Son Of Saul opens with people digging graves. What they’re doing is clear, but the image itself is not, and it isn’t until someone walks into the foreground of the shot that we can be certain that the blurriness of the background is intentional, as opposed to some problem with the projector. The someone is Saul (Géza Röhrig), a prisoner at Auschwitz in 1944, and for the 100 or so minutes that follow, he’ll mostly be filmed in extreme shallow focus, so that everything outside his personal radius fades into an indistinct fuzz. For certain, this is an act of mercy toward the audience, a way to muffle the horror: Were we allowed to see, to really see, all the atrocities happening, Son Of Saul might be unbearable. But the shooting strategy serves a psychological function, too. Saul, our tour guide through this nightmare, has learned to tune out. He operates on borrowed time, an empty shell in motion. Blurry is how he wants to see. Numb is how he wants to feel.
That fugue state won’t last, however. Saul is a Sonderkommando, one of the favored Jewish prisoners put to work in the concentration camps, their labor buying them a few more precious weeks, days, or just hours. Early into the movie, as he’s performing the chillingly routine task of clearing bodies from the gas chamber, something happens that rips him out of his protective cocoon of detachment: He becomes convinced that a boy, barely a teenager, wheezing his last breathes after somehow surviving the gas, is his illegitimate son. Saul is helpless to save his life, of course, but maybe he can do something else for him; stricken with a sense of obligation, the man launches into a quest to secure the boy a proper Jewish burial—hardly an easy feat in a death camp.
No film set over a single day at Auschwitz is going to be an easy sit, and there are moments here, like a mass midnight purging, that threaten an audience’s capacity to keep watching. But Son Of Saul, for all the enormity of its subject matter, is an oddly gripping experience—a vision of intense purpose found in what may be the final hours of a life. It’s also a pretty stunning formal accomplishment, especially coming from a first-time filmmaker. László Nemes, who directed and co-wrote, worked under Werckmeister Harmonies director Béla Tarr, from whom he seems to have learned a great deal about space and scale, though the Hungarian master never made a film with this much relentless forward momentum.
Once introduced, Saul never stops moving, and Nemes follows him step by step, in tight Academy ratio close-up, as he works his way across what feels like every square inch of the camp, searching for a rabbi to perform the last rites. Son Of Saul conveys, with apt thoroughness, the bureaucratic order of Hitler’s final solution, the working parts—human and mechanical—that allowed for a place like Auschwitz to function. (It’s that infamous banality of evil, expressed in microcosm.) But the film also shows how some culture survived and developed even here, in the bunkers and behind the guards’ backs, where secret schemes and miniature conflicts play out and where information travels through whispers and in multiple languages.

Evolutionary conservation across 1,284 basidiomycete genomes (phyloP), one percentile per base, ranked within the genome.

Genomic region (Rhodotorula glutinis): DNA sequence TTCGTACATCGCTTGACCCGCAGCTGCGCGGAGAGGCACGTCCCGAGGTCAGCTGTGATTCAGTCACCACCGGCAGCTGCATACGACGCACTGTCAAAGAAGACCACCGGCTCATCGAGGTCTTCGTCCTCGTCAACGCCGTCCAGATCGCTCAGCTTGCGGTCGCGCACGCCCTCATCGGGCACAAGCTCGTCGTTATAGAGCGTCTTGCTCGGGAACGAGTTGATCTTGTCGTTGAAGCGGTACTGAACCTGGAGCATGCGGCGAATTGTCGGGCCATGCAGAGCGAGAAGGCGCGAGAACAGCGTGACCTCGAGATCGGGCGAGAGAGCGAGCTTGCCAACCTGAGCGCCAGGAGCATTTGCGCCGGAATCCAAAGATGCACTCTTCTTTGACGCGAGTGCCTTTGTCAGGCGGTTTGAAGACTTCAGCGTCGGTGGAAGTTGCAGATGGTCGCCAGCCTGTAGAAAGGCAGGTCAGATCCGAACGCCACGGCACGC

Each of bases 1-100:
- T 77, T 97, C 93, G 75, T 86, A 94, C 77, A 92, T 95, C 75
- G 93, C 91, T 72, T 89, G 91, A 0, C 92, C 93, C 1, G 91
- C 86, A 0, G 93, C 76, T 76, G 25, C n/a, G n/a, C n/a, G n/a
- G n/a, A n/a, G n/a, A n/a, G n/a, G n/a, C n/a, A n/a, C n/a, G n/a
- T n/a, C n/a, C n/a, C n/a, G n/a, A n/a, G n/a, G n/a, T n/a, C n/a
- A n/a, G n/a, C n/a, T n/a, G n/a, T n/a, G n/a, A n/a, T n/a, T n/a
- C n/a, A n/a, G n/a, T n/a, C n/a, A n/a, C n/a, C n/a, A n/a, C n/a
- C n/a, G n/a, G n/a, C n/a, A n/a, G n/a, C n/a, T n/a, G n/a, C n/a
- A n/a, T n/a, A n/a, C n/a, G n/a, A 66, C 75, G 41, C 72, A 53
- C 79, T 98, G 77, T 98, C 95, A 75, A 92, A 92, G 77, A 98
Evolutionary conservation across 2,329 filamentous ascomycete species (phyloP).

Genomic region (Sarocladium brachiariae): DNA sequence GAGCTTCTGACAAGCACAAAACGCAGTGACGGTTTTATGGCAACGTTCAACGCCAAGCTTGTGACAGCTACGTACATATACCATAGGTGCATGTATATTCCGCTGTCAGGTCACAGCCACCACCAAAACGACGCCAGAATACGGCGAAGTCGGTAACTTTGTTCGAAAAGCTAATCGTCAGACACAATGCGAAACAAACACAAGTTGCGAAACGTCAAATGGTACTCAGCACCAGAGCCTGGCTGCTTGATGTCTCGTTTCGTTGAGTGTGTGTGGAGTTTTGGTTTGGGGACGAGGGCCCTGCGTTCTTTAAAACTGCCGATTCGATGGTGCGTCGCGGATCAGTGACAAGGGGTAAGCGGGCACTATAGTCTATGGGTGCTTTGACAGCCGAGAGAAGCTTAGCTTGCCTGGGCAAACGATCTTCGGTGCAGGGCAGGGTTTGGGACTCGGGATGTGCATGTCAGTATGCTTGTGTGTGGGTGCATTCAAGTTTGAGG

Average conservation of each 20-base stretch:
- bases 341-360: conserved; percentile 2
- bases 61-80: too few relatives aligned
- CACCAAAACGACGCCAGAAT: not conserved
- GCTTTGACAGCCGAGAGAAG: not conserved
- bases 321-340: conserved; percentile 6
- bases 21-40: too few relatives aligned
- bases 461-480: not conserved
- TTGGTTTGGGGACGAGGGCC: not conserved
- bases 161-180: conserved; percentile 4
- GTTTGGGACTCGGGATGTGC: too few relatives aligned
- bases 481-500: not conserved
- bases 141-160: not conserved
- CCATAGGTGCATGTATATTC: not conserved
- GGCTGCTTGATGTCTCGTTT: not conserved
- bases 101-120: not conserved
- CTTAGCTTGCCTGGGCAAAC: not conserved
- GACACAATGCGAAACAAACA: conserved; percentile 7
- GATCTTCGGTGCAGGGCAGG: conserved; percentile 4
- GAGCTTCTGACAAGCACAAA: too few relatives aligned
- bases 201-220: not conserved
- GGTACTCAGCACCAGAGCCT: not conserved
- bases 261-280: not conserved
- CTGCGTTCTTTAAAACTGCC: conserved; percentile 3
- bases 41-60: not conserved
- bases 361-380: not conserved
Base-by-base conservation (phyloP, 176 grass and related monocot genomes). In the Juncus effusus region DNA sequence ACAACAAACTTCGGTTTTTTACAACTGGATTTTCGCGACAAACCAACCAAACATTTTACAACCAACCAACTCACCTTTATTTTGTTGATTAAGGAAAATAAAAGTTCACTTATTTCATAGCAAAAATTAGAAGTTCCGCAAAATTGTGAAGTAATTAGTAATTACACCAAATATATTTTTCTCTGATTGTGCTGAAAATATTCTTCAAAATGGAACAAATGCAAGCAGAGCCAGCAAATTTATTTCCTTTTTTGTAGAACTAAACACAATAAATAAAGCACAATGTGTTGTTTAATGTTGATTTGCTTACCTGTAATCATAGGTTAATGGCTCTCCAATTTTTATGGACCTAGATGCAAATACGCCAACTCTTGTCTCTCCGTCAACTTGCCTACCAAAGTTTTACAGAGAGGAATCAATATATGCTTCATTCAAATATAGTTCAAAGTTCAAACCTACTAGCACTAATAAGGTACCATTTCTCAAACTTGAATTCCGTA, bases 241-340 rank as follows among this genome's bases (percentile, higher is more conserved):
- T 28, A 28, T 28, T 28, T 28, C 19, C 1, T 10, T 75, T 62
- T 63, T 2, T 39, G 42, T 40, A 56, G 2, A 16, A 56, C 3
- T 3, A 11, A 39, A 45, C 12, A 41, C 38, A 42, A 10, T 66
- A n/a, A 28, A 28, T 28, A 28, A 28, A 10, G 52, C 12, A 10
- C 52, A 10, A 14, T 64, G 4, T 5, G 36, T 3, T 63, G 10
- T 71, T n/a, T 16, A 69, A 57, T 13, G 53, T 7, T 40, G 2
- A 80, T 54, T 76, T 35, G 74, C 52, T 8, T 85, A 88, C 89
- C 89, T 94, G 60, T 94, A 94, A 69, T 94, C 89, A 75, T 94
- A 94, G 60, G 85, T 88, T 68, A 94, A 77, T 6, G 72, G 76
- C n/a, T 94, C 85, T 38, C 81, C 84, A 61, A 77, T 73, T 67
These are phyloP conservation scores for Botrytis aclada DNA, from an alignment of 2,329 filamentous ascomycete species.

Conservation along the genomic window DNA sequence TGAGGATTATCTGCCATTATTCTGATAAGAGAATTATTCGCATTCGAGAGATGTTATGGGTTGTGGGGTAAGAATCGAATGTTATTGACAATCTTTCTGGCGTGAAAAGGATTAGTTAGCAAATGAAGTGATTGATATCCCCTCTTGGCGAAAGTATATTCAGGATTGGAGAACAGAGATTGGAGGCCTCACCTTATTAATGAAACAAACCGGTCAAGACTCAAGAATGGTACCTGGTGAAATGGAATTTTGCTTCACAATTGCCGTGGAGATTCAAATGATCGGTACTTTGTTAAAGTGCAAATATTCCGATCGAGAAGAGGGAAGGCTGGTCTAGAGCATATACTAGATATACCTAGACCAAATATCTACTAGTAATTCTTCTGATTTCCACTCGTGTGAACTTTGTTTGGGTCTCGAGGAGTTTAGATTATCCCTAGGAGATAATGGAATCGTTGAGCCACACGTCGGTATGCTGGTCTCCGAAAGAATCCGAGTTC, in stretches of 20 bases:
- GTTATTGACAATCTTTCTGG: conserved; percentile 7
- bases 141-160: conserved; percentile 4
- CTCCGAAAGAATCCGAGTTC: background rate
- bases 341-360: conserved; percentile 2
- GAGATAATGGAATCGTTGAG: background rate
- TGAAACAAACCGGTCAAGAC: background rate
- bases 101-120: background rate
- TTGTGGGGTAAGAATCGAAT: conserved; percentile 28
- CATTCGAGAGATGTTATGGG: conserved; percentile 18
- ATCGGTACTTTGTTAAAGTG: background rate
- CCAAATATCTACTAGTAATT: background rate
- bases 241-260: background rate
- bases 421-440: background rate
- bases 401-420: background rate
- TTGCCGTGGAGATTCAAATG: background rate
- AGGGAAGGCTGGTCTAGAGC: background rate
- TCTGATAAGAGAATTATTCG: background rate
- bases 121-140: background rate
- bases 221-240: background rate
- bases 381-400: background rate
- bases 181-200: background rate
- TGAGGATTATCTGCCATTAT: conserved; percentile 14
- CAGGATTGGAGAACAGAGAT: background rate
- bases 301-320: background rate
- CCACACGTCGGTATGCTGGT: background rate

Son Of Saul is the rare Holocaust drama that finds actual drama, and not just despair, in the living hell of a concentration camp. It’s hinted early on that Saul may be wrong about the boy, that he may have invented the blood relation in his mind. Whether the child is his or not is irrelevant; the film is more interested in providing actual agency to a man stripped of everything, to giving him an honest-to-God choice. It’s all related to the moral dilemma of his moral mission: As it eventually becomes clear, Saul is part of something larger than himself, a resistance movement among the Sonderkommandos, who are plotting an escape. By choosing to privilege his newfound crusade over his role in the plan, is Saul choosing self-interest—some form of fulfillment before he dies—over the potential survival of the group? (“You failed the living for the dead,” someone eventually tells him.) If Son Of Saul, with its elaborate handheld following shots, sometimes resembles an especially ambitious and robust Dardenne imitation, it’s also the rare film that feels indebted not just to those sibling directors’ style but also to their profound ethical and spiritual inquiry.
Plenty have found something uncomfortable, even obscene, in the way this remarkably assured debut lends one of the darkest chapters in history the tick-tock urgency of a thriller. This is not a new criticism of the genre: Films about the Holocaust endure because of a combination of the imperative to remember and a perverse fascination, so it’s natural that so many of them flirt with exploitation. Son Of Saul avoids the sentimental catharsis of Schindler’s List, but there’s no denying that, by sending someone racing through the labyrinth of the Nazi death machine, Nemes has made some form of entertainment out of the unfathomable. But he’s also introduced a title character with actual flaws, not the martyr another filmmaker might stick into this premise, and he’s cast an actor—Röhrig, an unknown unlikely to stay that way for long—who resists bidding for the audience’s tears or reverence at every turn. Son Of Saul sees humanity in effort, identity in action; it watches someone with nothing, a man reduced to a statistic, get a piece of himself back, mostly by finding some meaning in a place of meaningless evil. Even when the images themselves blur, the power of that scenario remains crystal clear.